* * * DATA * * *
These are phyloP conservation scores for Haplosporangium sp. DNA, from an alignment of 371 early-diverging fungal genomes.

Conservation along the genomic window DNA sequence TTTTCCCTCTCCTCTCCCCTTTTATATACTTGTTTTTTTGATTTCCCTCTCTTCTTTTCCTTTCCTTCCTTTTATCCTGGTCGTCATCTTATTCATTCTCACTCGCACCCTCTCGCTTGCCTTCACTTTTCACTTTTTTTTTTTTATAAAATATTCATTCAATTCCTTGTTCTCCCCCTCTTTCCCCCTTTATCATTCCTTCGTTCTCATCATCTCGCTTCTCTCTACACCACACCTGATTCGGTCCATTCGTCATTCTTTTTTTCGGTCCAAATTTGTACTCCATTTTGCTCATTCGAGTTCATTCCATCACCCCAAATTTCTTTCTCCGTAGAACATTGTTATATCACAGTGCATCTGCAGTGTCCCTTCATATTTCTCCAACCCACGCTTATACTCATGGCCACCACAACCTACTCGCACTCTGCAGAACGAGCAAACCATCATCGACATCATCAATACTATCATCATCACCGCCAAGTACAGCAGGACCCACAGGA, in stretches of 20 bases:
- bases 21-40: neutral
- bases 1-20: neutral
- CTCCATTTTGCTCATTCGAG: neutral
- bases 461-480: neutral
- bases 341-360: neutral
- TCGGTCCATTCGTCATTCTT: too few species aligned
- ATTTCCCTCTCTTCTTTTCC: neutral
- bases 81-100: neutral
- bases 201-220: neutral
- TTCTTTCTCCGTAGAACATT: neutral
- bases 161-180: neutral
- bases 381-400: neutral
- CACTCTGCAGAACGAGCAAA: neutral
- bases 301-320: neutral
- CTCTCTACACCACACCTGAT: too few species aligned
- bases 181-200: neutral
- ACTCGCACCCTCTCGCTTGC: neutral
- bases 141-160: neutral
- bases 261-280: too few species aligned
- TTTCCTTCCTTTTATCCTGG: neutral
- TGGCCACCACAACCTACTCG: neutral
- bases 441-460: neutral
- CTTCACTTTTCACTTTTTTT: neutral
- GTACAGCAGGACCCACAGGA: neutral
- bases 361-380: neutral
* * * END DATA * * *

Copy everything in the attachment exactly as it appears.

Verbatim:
These are phyloP conservation scores for Haplosporangium sp. DNA, from an alignment of 371 early-diverging fungal genomes.

Conservation along the genomic window DNA sequence TTTTCCCTCTCCTCTCCCCTTTTATATACTTGTTTTTTTGATTTCCCTCTCTTCTTTTCCTTTCCTTCCTTTTATCCTGGTCGTCATCTTATTCATTCTCACTCGCACCCTCTCGCTTGCCTTCACTTTTCACTTTTTTTTTTTTATAAAATATTCATTCAATTCCTTGTTCTCCCCCTCTTTCCCCCTTTATCATTCCTTCGTTCTCATCATCTCGCTTCTCTCTACACCACACCTGATTCGGTCCATTCGTCATTCTTTTTTTCGGTCCAAATTTGTACTCCATTTTGCTCATTCGAGTTCATTCCATCACCCCAAATTTCTTTCTCCGTAGAACATTGTTATATCACAGTGCATCTGCAGTGTCCCTTCATATTTCTCCAACCCACGCTTATACTCATGGCCACCACAACCTACTCGCACTCTGCAGAACGAGCAAACCATCATCGACATCATCAATACTATCATCATCACCGCCAAGTACAGCAGGACCCACAGGA, in stretches of 20 bases:
- bases 21-40: neutral
- bases 1-20: neutral
- CTCCATTTTGCTCATTCGAG: neutral
- bases 461-480: neutral
- bases 341-360: neutral
- TCGGTCCATTCGTCATTCTT: too few species aligned
- ATTTCCCTCTCTTCTTTTCC: neutral
- bases 81-100: neutral
- bases 201-220: neutral
- TTCTTTCTCCGTAGAACATT: neutral
- bases 161-180: neutral
- bases 381-400: neutral
- CACTCTGCAGAACGAGCAAA: neutral
- bases 301-320: neutral
- CTCTCTACACCACACCTGAT: too few species aligned
- bases 181-200: neutral
- ACTCGCACCCTCTCGCTTGC: neutral
- bases 141-160: neutral
- bases 261-280: too few species aligned
- TTTCCTTCCTTTTATCCTGG: neutral
- TGGCCACCACAACCTACTCG: neutral
- bases 441-460: neutral
- CTTCACTTTTCACTTTTTTT: neutral
- GTACAGCAGGACCCACAGGA: neutral
- bases 361-380: neutral